There are many dynamic factors that affect the cost of overseas travel for Australians, not least being inflation, interest rates, currency investors and Australia’s distance from European and American tourism destinations.
Before travelling overseas, a person must first exchange their Australian dollars for the currency(ies) of the country(ies) to which they wish to travel.
Americans, for example, are generally not interested in providing Aussie tourists with the goods and services they seek (chocolate ice-cream sundae at Ghirardelli’s in San Francisco or entry into LA’s Disneyland) in return for Australia’s plastic money. They want ‘greenbacks’ – US dollars.
To acquire US dollars, the Aussie tourist must buy them.
They can do so at their bank in Australia or at any airport currency-exchange kiosk. Or, in this digital world, they can use their bank card where the conversion is done through the provider effectively selling you US dollars to complete the transaction.
How much can money buy?
The price at which you are able to buy US dollars is known as the exchange rate. At the time of writing , an Australian dollar (AUD) could buy you about 65 US cents or 0.65 US dollars (USD).
Back in February of 2023, that same Aussie dollar would have fetched over 71 US cents. In February of 2008, the AUD was doing much better and could buy nearly 95 US cents, although in September of 2001 it was doing much worse than now and could purchase only 49 US cents.
Like the price of all goods and services, the price of foreign currency will change as the conditions of supply and demand in the market change – and as the price changes the amount of fun we can have with our holiday savings will also change.
Overseas travel a costly exercise
A falling Australian dollar (against the US dollar) is unwelcome news for travellers to the US.
As the Australian dollar falls, the cost of everything tourists want to buy in the US rises; not because the US dollar price of these goods and services rises, but because the Australian dollar price of buying a US dollar increases and this raises the outlay we have to make in terms of Australian dollars for everything we want to buy in the US.
The fluctuations we observe in the exchange rate over time are inevitable as the Australian government, like most modern governments, has decided that the value of their currency will be freely determined by the market for foreign exchange, with only a modicum of intervention.
A case of supply and demand
Like any market, there is both a demand side and a supply side. The demand for Australian dollars in the foreign exchange market is determined by the desire of foreigners, such as US citizens, to buy Australian goods and services.
As the price of AUD falls in terms of USD, Americans will demand more AUD because they can essentially get more Australian goods and services for much less of their home currency.
On the flip side, Australians are discouraged from buying US goods, therefore reducing the amount of AUD supplied to the foreign exchange market.
When the demand inevitably exceeds supply from this, the price of the Australian dollar will be bid up establishing a new equilibrium exchange rate of the AUD against the USD.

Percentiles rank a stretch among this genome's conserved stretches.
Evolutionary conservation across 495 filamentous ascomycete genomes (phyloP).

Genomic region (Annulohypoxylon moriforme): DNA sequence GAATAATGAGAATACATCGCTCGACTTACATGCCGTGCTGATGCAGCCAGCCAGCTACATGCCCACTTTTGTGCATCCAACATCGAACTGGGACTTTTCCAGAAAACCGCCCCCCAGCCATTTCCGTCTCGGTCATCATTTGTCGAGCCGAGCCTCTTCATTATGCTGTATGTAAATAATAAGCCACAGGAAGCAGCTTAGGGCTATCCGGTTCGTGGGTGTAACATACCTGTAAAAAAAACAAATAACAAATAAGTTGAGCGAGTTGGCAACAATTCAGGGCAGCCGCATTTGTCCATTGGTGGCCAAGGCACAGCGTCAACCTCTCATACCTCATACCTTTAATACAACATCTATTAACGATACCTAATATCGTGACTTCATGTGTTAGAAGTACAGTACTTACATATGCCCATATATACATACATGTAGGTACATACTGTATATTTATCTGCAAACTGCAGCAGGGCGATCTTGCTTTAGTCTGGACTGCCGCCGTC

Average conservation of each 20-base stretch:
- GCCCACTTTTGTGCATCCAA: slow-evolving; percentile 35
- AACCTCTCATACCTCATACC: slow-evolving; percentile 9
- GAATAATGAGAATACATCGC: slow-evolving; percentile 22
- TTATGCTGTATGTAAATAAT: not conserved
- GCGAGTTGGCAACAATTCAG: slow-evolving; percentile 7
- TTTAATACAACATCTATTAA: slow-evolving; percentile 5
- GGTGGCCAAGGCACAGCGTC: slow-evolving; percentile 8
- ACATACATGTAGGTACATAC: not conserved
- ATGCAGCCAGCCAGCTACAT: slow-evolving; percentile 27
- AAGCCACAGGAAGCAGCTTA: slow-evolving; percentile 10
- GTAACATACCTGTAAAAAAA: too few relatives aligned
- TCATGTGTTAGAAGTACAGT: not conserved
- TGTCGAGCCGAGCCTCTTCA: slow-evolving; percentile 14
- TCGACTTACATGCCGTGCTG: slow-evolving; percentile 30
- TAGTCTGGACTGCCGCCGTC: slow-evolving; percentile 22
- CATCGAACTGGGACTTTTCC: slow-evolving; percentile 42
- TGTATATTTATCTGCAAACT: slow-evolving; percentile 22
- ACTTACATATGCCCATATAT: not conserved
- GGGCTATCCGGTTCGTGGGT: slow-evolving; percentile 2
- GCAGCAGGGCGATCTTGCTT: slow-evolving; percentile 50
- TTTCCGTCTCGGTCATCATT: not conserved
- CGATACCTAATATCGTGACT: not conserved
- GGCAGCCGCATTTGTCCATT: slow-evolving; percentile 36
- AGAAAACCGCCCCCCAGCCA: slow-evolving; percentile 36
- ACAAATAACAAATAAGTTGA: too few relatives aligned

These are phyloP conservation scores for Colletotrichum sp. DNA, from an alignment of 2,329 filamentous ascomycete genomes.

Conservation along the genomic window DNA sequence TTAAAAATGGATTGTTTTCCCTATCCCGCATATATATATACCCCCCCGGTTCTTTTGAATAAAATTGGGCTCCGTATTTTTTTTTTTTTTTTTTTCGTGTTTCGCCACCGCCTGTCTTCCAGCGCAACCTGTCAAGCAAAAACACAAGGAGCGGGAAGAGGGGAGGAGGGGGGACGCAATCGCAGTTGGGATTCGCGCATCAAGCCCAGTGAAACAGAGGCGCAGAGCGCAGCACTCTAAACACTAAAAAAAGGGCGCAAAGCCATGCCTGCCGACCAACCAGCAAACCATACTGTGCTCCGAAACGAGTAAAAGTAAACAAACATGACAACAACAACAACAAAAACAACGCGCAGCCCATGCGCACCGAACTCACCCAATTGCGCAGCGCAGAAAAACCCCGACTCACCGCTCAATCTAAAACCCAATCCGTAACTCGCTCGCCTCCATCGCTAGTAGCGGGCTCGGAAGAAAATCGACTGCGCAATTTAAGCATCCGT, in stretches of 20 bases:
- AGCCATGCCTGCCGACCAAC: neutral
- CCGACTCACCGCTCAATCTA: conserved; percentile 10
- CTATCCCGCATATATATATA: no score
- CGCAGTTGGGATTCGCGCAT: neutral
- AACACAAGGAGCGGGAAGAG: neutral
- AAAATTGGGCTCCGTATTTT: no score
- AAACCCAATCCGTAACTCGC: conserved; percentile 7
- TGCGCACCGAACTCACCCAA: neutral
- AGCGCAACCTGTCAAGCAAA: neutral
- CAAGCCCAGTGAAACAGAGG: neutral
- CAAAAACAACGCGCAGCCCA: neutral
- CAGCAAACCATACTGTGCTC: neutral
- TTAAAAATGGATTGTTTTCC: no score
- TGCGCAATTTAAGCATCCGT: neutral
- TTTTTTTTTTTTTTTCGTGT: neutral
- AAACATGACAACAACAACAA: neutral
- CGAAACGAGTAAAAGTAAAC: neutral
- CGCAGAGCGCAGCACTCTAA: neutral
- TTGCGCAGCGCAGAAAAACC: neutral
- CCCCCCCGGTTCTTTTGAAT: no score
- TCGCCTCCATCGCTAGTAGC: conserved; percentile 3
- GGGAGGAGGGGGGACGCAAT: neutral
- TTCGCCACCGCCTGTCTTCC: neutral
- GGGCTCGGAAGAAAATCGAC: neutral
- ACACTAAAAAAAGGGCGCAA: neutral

The opposite outcome will occur when the demand for AUD declines and the supply increases.
How did we get here?
There are investors in both Australia and America who are looking for somewhere profitable to put their money. In June of last year, they could have purchased Australian long-term government bonds earning 3.77 per cent per annum or similar US government bonds earning 3.14 per cent.
While there are many other things that investors in each country would consider, the relatively higher yield on long-term government bonds in Australia would have been a factor in encouraging both Australian and US investors to place their funds in the Australian securities rather than their US equivalents.
As a result, a decision by both Australian and US investors to buy Australian bonds reduced the supply of AUD in the market for foreign funds and raised the demand for the Australian Dollar.
Together, these decisions supported the AUD:USD exchange rate.
Twelve months later however, the differential in yields on the government bonds in question had narrowed considerably.
Although you could earn 3.9 percent per annum on Australian bonds, you could get 3.75 on US bonds.
The resulting increase in supply of AUD to the foreign exchange market by Australian investors wanting to buy US bonds and the reduction in demand for AUD by American investors now preferring to buy US bonds rather than Australian bonds is likely to have been a factor in bringing the exchange rate between the AUD and USD down.
What does the future hold?
As always, it is uncertain. One feature that does stand out, however, is the greater apparent success of the US in bringing inflation down.
At the time of writing their inflation rate was well below ours, sitting at 2.97 per cent compared with 6.11 per cent. Twelve months ago, the US had an inflation rate of more than nine per cent which was well in excess of our 6.17 per cent.
This swing in the inflation differential will also be impacting on our exchange rate.
As the average price of goods and services in Australia increases relative to those in America, both Americans and Australians will be switching their purchases away from the Australian items towards goods and services produced in the US.
In the process, the supply of AUD to the foreign exchange market will increase and the demand for AUD will fall – again likely bringing the exchange rate down and disrupting our travel plans.